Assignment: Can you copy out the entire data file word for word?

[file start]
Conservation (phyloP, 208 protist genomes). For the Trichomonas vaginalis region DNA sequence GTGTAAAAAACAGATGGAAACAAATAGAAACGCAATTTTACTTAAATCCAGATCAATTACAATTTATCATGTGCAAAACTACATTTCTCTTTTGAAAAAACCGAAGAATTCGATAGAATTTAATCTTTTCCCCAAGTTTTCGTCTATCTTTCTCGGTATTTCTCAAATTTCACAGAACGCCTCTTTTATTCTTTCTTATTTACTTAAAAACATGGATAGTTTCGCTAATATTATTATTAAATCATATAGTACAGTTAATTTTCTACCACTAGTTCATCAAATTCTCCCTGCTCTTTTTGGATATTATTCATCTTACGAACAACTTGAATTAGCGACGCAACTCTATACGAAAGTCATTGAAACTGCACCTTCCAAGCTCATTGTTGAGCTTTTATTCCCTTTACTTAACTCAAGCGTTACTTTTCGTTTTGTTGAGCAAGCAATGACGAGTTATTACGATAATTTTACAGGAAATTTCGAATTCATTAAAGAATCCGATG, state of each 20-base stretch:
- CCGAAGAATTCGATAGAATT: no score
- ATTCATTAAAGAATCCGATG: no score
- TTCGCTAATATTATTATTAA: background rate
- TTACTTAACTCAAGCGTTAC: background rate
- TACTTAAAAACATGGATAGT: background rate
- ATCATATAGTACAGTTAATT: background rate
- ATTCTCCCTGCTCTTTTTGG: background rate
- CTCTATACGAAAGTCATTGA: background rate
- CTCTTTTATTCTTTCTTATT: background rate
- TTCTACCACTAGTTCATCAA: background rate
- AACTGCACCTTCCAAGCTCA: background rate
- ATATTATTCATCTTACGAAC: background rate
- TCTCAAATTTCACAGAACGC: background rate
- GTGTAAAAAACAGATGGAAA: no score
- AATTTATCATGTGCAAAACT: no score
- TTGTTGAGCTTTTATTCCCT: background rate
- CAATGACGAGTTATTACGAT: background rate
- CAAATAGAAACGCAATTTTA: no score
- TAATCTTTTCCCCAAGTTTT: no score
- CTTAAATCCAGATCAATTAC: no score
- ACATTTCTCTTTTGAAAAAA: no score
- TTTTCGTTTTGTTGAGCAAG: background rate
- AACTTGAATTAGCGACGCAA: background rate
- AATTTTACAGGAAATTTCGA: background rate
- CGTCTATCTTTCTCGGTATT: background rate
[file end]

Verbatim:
Conservation (phyloP, 208 protist genomes). For the Trichomonas vaginalis region DNA sequence GTGTAAAAAACAGATGGAAACAAATAGAAACGCAATTTTACTTAAATCCAGATCAATTACAATTTATCATGTGCAAAACTACATTTCTCTTTTGAAAAAACCGAAGAATTCGATAGAATTTAATCTTTTCCCCAAGTTTTCGTCTATCTTTCTCGGTATTTCTCAAATTTCACAGAACGCCTCTTTTATTCTTTCTTATTTACTTAAAAACATGGATAGTTTCGCTAATATTATTATTAAATCATATAGTACAGTTAATTTTCTACCACTAGTTCATCAAATTCTCCCTGCTCTTTTTGGATATTATTCATCTTACGAACAACTTGAATTAGCGACGCAACTCTATACGAAAGTCATTGAAACTGCACCTTCCAAGCTCATTGTTGAGCTTTTATTCCCTTTACTTAACTCAAGCGTTACTTTTCGTTTTGTTGAGCAAGCAATGACGAGTTATTACGATAATTTTACAGGAAATTTCGAATTCATTAAAGAATCCGATG, state of each 20-base stretch:
- CCGAAGAATTCGATAGAATT: no score
- ATTCATTAAAGAATCCGATG: no score
- TTCGCTAATATTATTATTAA: background rate
- TTACTTAACTCAAGCGTTAC: background rate
- TACTTAAAAACATGGATAGT: background rate
- ATCATATAGTACAGTTAATT: background rate
- ATTCTCCCTGCTCTTTTTGG: background rate
- CTCTATACGAAAGTCATTGA: background rate
- CTCTTTTATTCTTTCTTATT: background rate
- TTCTACCACTAGTTCATCAA: background rate
- AACTGCACCTTCCAAGCTCA: background rate
- ATATTATTCATCTTACGAAC: background rate
- TCTCAAATTTCACAGAACGC: background rate
- GTGTAAAAAACAGATGGAAA: no score
- AATTTATCATGTGCAAAACT: no score
- TTGTTGAGCTTTTATTCCCT: background rate
- CAATGACGAGTTATTACGAT: background rate
- CAAATAGAAACGCAATTTTA: no score
- TAATCTTTTCCCCAAGTTTT: no score
- CTTAAATCCAGATCAATTAC: no score
- ACATTTCTCTTTTGAAAAAA: no score
- TTTTCGTTTTGTTGAGCAAG: background rate
- AACTTGAATTAGCGACGCAA: background rate
- AATTTTACAGGAAATTTCGA: background rate
- CGTCTATCTTTCTCGGTATT: background rate